Supporters of the new rule said the omnibus consolidated amendment creates a dilemma for legislators who support one or more of the amendments contained within the omnibus consolidated amendment but oppose the others. They argued members should have the right to vote on each consolidated amendment separately.
   Opponents said that current rules already allow a single member to separate his or her amendment from any consolidated amendment and request an up or down individual vote on that amendment.
   (A “Yes” vote is for the rule. A “No” vote is against it.)

 Rep. Christine Barber No Rep. Denise Provost No Rep. Timothy Toomey No                                      
TAKING DRIVER’S LICENSES AWAY FROM TAGGERS AND VANDALS

   The Senate approved and sent to the House two similar bills. One would repeal a current law that requires anyone convicted of tagging to have his or her driver’s license suspended, regardless of whether the crime itself involved driving a vehicle. The other would repeal a similar law that requires anyone convicted of vandalism to have his or her license suspended, regardless of whether the crime itself involved driving a vehicle. Tagging, also known as graffiti, is using spray paint to deface public or private buildings and other property. Vandalism is any destruction of property by any method.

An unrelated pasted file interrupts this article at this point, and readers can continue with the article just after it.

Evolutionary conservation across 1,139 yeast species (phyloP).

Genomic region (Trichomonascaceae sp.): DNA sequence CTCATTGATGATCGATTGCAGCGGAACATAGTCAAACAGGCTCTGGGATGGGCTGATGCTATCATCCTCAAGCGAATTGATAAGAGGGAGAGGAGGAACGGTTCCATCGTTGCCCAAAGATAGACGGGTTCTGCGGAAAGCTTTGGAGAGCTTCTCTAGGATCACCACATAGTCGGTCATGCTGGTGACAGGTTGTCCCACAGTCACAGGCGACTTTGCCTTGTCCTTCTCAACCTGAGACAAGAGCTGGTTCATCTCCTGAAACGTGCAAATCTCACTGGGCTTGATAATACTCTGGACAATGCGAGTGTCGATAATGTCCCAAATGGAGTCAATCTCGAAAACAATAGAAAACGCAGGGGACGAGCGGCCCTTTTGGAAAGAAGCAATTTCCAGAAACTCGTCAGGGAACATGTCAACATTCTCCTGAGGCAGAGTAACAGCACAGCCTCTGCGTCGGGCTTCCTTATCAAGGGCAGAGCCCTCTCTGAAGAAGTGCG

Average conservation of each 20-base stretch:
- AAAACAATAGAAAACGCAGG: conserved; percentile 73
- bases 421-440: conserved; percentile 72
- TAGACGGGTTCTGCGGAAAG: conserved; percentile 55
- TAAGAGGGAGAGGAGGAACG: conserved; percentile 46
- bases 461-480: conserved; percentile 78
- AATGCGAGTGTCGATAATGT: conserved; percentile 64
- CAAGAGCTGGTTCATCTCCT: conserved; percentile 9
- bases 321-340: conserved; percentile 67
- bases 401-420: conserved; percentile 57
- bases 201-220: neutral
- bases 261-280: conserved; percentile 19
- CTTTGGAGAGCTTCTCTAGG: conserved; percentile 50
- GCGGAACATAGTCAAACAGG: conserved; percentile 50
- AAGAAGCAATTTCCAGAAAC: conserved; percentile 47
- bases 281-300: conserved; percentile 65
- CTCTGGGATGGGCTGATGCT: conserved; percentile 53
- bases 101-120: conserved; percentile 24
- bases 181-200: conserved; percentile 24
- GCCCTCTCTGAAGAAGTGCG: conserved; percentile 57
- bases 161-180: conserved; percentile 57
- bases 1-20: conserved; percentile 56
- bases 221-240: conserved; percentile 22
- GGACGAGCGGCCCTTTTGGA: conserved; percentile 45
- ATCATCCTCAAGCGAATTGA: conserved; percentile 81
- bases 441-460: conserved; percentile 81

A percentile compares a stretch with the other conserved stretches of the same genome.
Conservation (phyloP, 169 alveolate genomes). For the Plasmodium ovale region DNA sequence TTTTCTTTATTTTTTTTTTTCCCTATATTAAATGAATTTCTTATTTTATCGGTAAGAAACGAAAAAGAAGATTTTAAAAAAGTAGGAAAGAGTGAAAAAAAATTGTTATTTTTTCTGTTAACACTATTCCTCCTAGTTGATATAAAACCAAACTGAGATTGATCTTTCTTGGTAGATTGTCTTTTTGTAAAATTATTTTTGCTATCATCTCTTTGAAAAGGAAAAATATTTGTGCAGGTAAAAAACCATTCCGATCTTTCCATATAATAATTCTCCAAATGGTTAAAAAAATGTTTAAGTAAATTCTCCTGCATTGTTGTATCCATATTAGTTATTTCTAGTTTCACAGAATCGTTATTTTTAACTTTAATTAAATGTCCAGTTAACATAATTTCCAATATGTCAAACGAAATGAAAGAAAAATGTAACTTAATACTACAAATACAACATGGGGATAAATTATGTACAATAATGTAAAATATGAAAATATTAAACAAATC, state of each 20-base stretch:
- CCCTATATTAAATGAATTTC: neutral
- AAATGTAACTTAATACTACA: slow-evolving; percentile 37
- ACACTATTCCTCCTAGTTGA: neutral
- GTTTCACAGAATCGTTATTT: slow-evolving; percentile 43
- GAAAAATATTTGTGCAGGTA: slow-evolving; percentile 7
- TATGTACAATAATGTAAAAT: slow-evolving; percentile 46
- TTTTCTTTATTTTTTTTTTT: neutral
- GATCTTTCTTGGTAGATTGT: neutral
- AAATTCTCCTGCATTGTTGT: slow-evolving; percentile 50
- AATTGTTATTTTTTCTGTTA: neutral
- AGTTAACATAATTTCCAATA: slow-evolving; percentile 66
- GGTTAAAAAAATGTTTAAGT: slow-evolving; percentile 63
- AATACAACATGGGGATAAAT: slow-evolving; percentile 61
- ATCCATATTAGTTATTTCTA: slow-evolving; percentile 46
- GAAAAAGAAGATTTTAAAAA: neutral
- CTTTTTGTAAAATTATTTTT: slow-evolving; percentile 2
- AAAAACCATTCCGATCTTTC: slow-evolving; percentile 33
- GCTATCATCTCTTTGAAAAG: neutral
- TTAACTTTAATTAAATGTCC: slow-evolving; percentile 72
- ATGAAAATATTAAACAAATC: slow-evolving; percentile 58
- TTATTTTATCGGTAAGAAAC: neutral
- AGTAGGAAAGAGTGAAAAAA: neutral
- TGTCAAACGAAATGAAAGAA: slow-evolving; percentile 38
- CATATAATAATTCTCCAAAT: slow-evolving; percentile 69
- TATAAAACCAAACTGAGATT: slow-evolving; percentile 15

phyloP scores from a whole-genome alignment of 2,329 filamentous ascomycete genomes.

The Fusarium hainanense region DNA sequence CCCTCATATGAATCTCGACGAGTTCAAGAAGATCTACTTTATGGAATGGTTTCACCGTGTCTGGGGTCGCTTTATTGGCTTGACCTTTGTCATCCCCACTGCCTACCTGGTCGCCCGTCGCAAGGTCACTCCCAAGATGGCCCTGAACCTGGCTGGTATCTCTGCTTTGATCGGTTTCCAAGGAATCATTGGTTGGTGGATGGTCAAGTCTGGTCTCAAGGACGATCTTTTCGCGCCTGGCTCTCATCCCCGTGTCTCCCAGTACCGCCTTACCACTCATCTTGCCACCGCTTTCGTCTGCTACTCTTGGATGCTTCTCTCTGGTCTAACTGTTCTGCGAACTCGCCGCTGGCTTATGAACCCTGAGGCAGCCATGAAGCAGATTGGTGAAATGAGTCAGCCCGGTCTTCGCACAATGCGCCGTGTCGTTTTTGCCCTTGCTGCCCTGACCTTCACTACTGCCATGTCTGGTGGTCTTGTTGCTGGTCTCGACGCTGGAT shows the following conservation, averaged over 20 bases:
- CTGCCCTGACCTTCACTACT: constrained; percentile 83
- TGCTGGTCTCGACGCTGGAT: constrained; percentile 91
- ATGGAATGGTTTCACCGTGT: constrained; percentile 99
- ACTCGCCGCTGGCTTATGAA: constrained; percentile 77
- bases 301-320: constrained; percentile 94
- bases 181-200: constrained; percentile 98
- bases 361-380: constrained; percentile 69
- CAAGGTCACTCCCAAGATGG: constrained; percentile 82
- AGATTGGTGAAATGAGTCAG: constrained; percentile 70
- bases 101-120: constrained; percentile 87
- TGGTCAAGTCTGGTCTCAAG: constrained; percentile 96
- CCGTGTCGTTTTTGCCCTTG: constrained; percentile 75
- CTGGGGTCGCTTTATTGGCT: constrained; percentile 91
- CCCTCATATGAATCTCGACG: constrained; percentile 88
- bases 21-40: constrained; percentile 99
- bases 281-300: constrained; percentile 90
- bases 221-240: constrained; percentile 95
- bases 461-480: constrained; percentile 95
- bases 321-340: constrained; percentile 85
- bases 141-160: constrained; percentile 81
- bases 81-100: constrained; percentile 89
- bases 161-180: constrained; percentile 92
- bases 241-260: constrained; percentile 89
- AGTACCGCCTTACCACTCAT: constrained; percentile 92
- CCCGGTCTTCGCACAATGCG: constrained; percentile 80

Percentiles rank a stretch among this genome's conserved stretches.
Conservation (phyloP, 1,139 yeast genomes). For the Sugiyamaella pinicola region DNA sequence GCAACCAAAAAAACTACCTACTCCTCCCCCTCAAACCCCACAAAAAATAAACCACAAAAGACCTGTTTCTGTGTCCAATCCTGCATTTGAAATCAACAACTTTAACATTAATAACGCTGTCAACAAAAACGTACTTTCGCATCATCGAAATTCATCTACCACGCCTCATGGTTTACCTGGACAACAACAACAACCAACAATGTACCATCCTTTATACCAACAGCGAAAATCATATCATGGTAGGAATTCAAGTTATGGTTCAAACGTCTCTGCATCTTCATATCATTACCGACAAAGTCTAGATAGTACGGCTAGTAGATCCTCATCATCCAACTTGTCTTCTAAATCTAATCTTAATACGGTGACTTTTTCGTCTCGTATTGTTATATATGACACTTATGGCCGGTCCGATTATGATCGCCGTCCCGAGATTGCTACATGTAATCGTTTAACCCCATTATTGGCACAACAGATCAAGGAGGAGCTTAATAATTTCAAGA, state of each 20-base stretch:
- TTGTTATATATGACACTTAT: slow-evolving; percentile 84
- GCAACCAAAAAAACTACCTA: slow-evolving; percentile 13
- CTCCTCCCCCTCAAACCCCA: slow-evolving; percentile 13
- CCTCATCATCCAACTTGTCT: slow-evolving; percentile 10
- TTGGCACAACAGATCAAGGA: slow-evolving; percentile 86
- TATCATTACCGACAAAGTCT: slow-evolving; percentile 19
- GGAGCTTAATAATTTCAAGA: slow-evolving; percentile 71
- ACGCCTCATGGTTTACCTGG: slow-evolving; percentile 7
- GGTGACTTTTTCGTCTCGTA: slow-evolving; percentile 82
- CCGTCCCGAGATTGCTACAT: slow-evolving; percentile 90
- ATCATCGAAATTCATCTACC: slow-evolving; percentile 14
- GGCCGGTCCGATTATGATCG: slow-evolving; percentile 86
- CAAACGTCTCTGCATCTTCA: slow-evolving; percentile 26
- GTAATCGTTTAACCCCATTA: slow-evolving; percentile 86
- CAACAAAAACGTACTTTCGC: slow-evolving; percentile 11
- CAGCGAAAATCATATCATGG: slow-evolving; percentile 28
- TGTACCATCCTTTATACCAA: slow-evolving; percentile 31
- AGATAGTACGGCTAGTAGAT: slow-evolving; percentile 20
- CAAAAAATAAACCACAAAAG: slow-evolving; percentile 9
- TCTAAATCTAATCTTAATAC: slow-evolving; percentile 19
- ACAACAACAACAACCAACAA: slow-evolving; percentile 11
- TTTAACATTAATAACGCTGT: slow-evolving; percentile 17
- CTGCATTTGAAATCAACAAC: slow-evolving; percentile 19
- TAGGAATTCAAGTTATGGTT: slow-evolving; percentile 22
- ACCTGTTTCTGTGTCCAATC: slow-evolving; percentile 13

Supporters of repeal said the current laws are outdated, illogical and counterproductive because they prevent many offenders from driving to work or to get a new job, driving their children to school, traveling to a doctor and using their car for the things necessary in day-to-day life.